Saturday, August 29, 2015

Dumitru Stăniloae against annihilationism

Supposing that some persons will never be saved, why shouldn't God simply annihilate the damned, rather than keeping them in existence for eternity? Wouldn't it better of God if he were no longer to conserve the reprobate in existence, so that their sufferings are not unending? Dumitru Stăniloae considers this question in Teologia Dogmatică Ortodoxă III, and he comes up with the following answers.

To begin, he notes the question has been posed by John of Damascus: why would God not annihilate the damned, rather than keeping them in existence forever? The answer he gives is: To exist, in any case, is better than not to exist all... God manifests His love forever offering existence to those in hell. By this He also shows the indelible value of the human person. If He were only to conserve the existence of those in heaven, He would fail to show that He also respects a man even when he opposes Him; because thus He respects his freedom (p. 279).

The continued existence of the damned is the way that God demonstrates that he respects human freedom: he gives the damned continued life, even if this person should hate God for all of eternity. He goes on to say: Those in hell are, in their own way, also a testimony to the value which God accords them. God keeps them in a certain connection with Him through their existence. He will keep even those who deny Him in existence. Through this He demonstrates a kenosis. On the one hand, God cannot pull them out of their hardened state, out of a freedom which denies Him. To do this He would have to deprive them of liberty. On the other hand, neither does he want to annihilate them; this would be to despise their existence and their freedom. Between these two alternatives, which would demonstrate a diminished goodness of God and a greater disrespect of the human freedom of the damned, God chooses to conserve them in their attitude of refusal of Him (p. 280).

Someone might argue that this would introduce a sadness and a sense of defeat into the life of God: therefore all must be saved in the end. But Stăniloae does not accept this as compatible with human freedom: This [universal salvation] could not be accomplished without disregarding human freedom (ibid.). It is not obvious why Stăniloae infers from the fact of human freedom that certainly some will be damned, rather than merely possibly. Still, he thinks eternal damnation in freedom is preferable to salvation through coercion:

The solution of conserving them in their eternally unfulfilled state would not be worse than a salvation without fellowship in freedom. But it has its own advantage, namely that, in accepting this, God not only accepts the sadness of not seeing all people in the beatitude of fellowship with Him, but He also manifests a magnificent generosity in gifting them with an eternal existence in opposition to Him and a respect for their freedom which makes the human person into the most remarkable creature (p. 280).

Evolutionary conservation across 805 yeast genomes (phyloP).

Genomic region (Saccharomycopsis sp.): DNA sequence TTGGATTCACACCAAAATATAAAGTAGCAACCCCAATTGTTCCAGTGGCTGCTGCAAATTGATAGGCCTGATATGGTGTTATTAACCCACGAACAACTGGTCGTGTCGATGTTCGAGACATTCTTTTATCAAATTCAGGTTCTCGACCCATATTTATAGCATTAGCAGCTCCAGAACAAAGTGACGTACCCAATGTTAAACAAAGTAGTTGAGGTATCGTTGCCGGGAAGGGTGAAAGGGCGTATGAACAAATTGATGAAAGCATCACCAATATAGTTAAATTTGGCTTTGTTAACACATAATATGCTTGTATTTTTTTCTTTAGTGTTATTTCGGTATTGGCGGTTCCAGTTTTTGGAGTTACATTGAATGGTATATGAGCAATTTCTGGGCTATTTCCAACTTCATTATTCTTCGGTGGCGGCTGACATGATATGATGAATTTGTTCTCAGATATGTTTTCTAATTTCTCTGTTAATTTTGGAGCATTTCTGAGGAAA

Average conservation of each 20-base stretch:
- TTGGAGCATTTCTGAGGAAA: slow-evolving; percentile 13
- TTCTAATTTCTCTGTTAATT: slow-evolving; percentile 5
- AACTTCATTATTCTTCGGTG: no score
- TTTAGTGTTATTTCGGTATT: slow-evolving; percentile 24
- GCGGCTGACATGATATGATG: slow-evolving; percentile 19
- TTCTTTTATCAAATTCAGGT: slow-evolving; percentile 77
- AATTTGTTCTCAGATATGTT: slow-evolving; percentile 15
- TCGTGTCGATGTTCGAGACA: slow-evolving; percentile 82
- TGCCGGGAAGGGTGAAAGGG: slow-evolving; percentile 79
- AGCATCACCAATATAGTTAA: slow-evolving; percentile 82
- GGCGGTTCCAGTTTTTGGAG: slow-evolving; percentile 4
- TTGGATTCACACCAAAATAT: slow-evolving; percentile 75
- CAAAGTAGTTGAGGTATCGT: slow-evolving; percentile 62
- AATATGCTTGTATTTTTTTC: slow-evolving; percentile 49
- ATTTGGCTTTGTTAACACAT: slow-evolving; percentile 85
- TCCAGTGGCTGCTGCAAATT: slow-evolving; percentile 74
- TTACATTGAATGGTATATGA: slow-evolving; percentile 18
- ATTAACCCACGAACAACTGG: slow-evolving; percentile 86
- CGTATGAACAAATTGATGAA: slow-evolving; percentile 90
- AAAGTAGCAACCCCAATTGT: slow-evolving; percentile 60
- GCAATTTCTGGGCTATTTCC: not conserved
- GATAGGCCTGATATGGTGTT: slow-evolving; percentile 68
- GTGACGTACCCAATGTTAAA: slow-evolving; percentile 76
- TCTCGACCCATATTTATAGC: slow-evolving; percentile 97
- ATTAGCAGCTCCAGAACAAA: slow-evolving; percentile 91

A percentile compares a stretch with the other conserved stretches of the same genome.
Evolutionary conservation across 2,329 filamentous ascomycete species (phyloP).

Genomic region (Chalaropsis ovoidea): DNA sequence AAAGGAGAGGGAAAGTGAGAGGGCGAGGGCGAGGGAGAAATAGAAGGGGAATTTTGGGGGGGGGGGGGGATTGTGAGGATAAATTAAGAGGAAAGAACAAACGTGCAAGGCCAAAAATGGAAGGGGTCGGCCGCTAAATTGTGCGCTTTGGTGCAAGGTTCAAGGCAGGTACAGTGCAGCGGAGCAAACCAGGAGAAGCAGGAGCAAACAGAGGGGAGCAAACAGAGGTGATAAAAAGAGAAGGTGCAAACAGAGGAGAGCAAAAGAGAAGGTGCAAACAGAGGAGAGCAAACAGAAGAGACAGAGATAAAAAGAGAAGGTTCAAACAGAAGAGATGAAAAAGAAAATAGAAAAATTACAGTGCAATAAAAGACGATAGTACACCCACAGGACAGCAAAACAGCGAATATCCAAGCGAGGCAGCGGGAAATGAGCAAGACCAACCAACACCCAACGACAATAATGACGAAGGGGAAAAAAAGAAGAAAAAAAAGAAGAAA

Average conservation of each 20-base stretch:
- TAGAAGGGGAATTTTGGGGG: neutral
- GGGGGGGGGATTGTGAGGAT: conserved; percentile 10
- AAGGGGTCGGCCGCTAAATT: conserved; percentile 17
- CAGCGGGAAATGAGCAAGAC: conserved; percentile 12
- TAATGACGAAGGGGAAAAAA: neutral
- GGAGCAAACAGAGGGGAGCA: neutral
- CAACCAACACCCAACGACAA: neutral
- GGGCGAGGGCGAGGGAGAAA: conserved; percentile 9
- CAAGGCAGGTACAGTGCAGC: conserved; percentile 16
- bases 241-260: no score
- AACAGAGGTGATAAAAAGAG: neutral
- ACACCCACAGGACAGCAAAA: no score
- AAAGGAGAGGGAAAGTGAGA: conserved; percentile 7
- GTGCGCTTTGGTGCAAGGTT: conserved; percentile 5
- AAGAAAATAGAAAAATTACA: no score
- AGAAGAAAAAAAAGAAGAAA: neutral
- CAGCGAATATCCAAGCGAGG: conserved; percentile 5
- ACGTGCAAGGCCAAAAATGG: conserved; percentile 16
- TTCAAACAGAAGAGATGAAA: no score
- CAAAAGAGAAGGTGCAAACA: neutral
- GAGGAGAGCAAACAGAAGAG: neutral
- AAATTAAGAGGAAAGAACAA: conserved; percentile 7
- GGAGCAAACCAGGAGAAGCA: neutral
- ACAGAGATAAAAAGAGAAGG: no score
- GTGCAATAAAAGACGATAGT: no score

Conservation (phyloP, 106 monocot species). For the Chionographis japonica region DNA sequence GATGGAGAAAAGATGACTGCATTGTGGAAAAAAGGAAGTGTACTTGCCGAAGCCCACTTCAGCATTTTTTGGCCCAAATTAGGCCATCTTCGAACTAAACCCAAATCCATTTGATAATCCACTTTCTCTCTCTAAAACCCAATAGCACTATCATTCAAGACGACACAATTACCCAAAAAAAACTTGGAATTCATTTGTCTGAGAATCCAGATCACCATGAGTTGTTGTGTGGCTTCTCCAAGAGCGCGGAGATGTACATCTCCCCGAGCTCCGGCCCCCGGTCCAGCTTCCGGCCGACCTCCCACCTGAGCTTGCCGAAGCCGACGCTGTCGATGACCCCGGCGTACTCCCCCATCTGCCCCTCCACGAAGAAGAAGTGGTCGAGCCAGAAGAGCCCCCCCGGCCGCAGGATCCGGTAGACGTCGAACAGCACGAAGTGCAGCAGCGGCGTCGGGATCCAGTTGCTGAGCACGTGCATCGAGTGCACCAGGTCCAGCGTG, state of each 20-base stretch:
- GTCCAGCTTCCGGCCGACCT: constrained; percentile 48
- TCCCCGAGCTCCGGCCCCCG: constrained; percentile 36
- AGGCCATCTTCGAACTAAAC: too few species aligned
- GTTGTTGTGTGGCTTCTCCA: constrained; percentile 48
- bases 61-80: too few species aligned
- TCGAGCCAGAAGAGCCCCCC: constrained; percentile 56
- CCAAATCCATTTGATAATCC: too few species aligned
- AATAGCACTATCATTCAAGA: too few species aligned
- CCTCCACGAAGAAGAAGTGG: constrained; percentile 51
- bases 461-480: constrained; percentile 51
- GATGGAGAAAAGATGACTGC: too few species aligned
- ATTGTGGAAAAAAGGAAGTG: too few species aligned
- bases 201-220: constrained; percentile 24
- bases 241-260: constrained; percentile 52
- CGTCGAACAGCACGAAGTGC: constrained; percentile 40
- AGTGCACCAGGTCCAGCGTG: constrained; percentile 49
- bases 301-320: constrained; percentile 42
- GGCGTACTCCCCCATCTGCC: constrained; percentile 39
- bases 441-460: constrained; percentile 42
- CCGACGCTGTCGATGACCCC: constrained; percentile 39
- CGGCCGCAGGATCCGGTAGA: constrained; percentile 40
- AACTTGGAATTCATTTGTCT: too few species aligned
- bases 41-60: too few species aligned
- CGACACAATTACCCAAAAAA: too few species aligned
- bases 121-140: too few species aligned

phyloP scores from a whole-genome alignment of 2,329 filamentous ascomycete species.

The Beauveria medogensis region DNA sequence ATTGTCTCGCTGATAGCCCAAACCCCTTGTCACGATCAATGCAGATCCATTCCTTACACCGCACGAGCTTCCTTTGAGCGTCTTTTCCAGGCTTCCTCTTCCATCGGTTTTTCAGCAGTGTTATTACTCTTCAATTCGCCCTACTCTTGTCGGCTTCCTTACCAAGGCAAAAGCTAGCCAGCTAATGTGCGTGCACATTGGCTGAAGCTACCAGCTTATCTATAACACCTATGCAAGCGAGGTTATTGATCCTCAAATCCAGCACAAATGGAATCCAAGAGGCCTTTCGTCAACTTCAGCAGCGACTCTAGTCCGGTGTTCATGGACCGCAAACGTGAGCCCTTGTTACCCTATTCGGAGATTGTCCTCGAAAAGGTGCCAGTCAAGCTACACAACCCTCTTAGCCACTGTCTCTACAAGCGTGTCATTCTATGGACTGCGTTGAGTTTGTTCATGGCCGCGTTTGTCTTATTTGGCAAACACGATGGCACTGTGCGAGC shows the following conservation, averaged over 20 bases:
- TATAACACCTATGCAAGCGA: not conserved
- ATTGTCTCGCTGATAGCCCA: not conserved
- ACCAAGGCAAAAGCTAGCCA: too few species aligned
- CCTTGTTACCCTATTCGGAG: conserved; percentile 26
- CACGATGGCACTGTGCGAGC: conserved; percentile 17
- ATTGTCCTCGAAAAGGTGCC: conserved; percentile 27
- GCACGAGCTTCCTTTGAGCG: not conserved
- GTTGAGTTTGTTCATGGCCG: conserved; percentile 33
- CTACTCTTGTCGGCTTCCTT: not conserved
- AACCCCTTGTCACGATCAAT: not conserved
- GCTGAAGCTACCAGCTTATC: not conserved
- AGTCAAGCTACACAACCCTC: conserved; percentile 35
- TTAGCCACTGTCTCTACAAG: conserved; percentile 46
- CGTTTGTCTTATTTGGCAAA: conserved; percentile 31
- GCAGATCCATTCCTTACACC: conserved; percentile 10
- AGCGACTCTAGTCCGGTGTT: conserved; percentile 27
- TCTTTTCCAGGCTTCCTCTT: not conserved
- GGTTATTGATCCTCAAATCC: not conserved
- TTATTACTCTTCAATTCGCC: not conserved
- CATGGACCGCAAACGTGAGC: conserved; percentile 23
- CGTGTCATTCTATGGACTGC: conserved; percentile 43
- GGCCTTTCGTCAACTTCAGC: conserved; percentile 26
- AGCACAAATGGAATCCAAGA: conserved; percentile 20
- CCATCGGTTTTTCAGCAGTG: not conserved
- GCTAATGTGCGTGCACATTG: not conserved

As previously noted, it is this remarkable, mysterious freedom which grounds the absolutely unique dignity of human persons. The human person is a profound and deep mystery, a mystery which totally annulled as soon as her freedom is denied and her fellowship with God is compelled; on the other hand, her mystery is not appropriately respected and upheld if she is annihilated for refusing fellowship with God. As Stăniloae says: If God were to destroy the sinful person, He would forget about him forever in a despising gesture, and the human person would be lose the profundity of his mystery (p. 282).

The possibility of eternal hell is grounded in the profound and deep freedom of the human person: 

Even through the eternity of hell, the value and eternal freedom of the human person is affirmed. If a man were to know that, using his freedom in opposition to the will of God, he would once and for all be destroyed, he would be limited in his freedom. Only if he knows that he can oppose God forever is he truly free. He is free and has full dignity only when he knows that he is forever unconditioned, that is, forever free (p. 282).

We can say that, for Stăniloae, Christianity makes human life out to be a very serious business. The human person has a freedom to make himself into something wonderful and profound, or else into something miserable and despicable. But this freedom has no limits, and out of respect for this freedom, God maintains even the worst of sinners in existence ad infinitum. Every choice matters; every decision is a profound preparation for life in eternity.